Garage Woodworking shop

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  #1  
Old 05-26-06, 11:40 AM
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Garage Woodworking shop

I am adding power tools such as a table saw, planer, radial saw, miter saw, etc. When I am using the table saw with a Shop Vac running to collect the saw dust, the circuit breaker will trip when the saw bogs down a bit such as when I am cutting thick oak. The table saw has a 15 amp rating. The breaker is a 15 amp breaker so when I add the Shop Vac, lichts and fan to keep me cool I am probably over the 15 amps. Also, the breaker is of 1988 vintage.

Can I replace the breaker with a 20 amp breaker and be OK?

John in Durham
 
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Old 05-26-06, 11:50 AM
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The answer is almost certainly no, or else they probably would have put in a 20 amp breaker when they built it.

Is the garage detached? The solution is to replace the existing circuit with either a multi wire circuit or with a sub panel.

Is the garage attached? The solution is to add a new circuit or two. You could instead add a sub panel if you want to , which may make sense if you need more than a single new circuit.

Why donít you start at the beginning and describe the existing setup and what your needs are. When discussing your needs, try to pan ahead for what you might want to add in the future.
 
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Old 05-26-06, 12:00 PM
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Thanks Bob,

The garage is attached and the panel is in the garage. I am going to continue to add equipment, jointer, dust collection system and proper lighting. There is no available spot on the main box to add a new circuit.

Is a sub panel feasable on the cheap? can the new circuit be run on the outside of the sheetrock?

John
 
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Old 05-26-06, 12:16 PM
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John - You can install a 60 amp sub panel for probably less than $200. Depending on how your house SEP is set up, you might consider going larger. Trying to get more out of your 15 amp garage circuit won't work for what you want to do. Installing a 20 amp breaker is not the answer and it may be dangerous.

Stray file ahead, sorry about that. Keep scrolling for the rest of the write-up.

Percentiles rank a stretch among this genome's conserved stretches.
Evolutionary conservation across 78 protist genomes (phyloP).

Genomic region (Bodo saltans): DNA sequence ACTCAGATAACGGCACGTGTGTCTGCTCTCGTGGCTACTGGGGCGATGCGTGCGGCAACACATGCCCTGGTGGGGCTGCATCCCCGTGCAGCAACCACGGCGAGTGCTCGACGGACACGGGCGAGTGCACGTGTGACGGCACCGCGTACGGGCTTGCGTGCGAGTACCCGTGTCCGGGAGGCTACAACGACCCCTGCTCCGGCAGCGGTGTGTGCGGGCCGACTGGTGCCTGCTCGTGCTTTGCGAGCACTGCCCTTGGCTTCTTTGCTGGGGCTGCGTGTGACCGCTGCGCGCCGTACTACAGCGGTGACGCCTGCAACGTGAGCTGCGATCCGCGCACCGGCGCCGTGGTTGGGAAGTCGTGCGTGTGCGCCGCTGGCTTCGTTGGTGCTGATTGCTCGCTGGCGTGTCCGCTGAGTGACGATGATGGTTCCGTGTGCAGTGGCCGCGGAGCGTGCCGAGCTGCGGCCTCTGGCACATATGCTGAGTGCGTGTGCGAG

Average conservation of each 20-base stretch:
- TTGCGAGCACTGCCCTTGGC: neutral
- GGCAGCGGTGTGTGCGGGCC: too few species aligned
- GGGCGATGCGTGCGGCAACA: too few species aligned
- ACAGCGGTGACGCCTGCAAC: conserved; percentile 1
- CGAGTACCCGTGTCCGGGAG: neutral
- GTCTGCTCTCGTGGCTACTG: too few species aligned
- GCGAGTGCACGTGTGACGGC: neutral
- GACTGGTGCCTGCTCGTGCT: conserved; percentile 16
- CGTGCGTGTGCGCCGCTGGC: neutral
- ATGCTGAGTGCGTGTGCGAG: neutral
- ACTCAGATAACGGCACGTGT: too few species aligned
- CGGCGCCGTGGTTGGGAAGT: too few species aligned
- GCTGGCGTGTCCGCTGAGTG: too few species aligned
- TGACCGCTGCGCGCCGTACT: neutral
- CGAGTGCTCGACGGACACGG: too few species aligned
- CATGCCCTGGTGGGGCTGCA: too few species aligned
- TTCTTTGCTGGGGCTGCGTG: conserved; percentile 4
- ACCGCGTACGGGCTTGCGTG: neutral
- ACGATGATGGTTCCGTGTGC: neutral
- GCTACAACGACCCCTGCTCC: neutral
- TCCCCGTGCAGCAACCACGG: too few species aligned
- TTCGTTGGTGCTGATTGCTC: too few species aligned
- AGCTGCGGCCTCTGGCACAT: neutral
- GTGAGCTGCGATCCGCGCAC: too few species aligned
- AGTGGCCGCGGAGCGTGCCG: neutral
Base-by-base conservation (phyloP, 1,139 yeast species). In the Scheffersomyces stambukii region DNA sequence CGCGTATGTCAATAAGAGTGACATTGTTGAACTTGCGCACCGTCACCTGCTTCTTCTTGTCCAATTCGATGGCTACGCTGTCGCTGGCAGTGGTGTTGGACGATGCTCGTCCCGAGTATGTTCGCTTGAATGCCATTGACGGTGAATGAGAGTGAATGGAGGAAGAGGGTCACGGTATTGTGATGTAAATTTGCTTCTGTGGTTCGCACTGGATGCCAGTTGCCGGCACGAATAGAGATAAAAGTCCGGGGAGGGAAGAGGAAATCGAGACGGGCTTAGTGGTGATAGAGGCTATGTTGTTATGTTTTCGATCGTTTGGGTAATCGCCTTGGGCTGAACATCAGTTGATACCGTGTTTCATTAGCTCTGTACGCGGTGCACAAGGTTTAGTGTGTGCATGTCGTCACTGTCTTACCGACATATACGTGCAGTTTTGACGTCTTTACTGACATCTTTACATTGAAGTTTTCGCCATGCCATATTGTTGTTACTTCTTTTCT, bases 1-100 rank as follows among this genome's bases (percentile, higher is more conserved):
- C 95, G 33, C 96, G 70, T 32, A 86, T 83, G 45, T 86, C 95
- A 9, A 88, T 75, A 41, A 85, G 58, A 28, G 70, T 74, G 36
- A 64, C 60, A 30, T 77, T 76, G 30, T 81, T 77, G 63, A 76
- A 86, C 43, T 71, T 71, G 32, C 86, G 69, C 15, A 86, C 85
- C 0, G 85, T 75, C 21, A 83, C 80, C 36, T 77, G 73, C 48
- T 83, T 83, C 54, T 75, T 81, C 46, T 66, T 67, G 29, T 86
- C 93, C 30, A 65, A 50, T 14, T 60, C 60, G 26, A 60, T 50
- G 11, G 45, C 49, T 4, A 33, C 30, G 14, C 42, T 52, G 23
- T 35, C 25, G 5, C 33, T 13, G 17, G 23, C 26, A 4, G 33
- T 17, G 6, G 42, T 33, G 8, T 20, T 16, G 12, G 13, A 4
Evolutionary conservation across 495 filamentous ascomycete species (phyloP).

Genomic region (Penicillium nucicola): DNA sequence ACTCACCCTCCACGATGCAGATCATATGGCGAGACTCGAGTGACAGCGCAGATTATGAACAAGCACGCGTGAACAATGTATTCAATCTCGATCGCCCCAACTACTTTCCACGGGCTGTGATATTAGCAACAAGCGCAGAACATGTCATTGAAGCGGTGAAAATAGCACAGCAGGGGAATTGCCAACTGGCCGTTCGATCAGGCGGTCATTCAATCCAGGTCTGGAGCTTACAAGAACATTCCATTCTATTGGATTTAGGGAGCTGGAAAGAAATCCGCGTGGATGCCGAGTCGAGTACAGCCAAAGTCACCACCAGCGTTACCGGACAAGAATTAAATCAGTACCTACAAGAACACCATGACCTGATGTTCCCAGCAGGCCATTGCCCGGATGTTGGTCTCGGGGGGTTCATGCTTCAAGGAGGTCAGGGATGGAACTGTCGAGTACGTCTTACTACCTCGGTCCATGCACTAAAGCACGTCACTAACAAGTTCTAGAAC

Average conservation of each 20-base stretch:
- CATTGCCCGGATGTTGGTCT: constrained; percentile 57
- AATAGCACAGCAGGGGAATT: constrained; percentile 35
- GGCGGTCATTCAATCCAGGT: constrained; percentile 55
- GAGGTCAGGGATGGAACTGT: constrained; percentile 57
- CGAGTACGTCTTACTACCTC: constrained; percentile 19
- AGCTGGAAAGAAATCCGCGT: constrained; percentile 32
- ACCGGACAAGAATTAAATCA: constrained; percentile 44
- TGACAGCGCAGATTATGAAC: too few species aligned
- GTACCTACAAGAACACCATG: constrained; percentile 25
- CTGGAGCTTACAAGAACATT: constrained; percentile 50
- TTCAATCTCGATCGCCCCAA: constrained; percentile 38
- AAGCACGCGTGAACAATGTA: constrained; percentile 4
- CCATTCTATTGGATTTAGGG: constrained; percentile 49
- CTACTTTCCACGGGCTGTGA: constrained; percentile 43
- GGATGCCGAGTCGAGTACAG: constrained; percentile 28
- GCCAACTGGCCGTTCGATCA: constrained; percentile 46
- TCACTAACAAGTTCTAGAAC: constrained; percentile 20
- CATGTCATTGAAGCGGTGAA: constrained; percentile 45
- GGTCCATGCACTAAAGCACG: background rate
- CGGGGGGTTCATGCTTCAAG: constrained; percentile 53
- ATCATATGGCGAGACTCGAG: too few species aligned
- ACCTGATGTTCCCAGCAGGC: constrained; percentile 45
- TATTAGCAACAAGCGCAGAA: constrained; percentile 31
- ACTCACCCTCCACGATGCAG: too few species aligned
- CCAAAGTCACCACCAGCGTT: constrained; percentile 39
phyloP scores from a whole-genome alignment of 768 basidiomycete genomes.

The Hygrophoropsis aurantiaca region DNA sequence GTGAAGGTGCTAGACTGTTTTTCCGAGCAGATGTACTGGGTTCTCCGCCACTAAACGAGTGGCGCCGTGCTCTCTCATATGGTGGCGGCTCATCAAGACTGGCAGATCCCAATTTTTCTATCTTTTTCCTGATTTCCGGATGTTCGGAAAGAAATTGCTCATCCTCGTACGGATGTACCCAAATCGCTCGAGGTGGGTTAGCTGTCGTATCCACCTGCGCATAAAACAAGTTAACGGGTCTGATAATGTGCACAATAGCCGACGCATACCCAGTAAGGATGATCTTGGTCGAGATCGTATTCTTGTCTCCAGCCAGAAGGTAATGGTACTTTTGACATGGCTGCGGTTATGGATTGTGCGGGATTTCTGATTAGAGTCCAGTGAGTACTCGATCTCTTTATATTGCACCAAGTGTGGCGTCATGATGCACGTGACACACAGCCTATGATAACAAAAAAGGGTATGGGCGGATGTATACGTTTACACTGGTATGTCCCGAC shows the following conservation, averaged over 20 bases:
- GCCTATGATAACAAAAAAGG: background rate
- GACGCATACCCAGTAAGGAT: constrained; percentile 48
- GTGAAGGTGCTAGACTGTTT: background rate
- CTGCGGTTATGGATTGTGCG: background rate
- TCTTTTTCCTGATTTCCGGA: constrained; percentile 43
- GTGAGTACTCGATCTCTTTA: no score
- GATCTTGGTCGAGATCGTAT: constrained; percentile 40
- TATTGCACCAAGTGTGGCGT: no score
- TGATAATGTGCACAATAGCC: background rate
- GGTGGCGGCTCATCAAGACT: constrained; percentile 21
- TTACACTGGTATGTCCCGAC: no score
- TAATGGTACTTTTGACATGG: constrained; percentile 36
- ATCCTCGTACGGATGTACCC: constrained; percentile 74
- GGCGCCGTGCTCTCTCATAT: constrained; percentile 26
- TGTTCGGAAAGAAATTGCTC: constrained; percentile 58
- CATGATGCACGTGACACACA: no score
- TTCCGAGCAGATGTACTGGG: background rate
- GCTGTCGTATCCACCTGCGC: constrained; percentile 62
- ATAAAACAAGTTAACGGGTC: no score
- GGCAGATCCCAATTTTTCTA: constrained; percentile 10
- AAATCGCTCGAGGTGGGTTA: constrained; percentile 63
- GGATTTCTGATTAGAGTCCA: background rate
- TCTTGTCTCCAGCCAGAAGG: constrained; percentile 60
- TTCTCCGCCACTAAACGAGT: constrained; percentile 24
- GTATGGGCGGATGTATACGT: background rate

As a minimum you probably need a 20 amp circuit dedicated to your shop tools. Better would be two additional 20 amp circuits, wired using 12 ga wire and protected by GFIs. You can use GFI breakers, or wire the outlets with all served from one GFI. Or you could install individual GFI outlets The latter might cost $10 per outlet extra. Sketch how you want your shop to be layed out and add enough 20 amp outlets to serve all your tools.

I'm not a fan of surface wiring, but in a garage you could probably use ENT. That might add to the expense but is probably a good choice for a shop environment. Whatever you decide on, don't wire with exposed Romex. One of the board electricians might have a better suggestion.

It sounds like you are setting up a a well equipped shop. Don't shortchange yourself with inadequate power.
 
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Old 05-26-06, 12:17 PM
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If the panel is in the garage then a new circuit is the way to go.

Before considering a sub panel, make certain that you need one. You may be able to install tandem breakers and get away without a sub panel.

However, if you plan on greatly increasing your needs over time, then either replacing the main panel or adding a sub panel would be a better way to go.

To run cable on the "outside of the sheetrock" would require protection of the cable. This means conduit of some type. Is the ceiling finished? You would be better off running cables in the walls up to the ceiling and then across the ceiling, where protection is probably not required.
 
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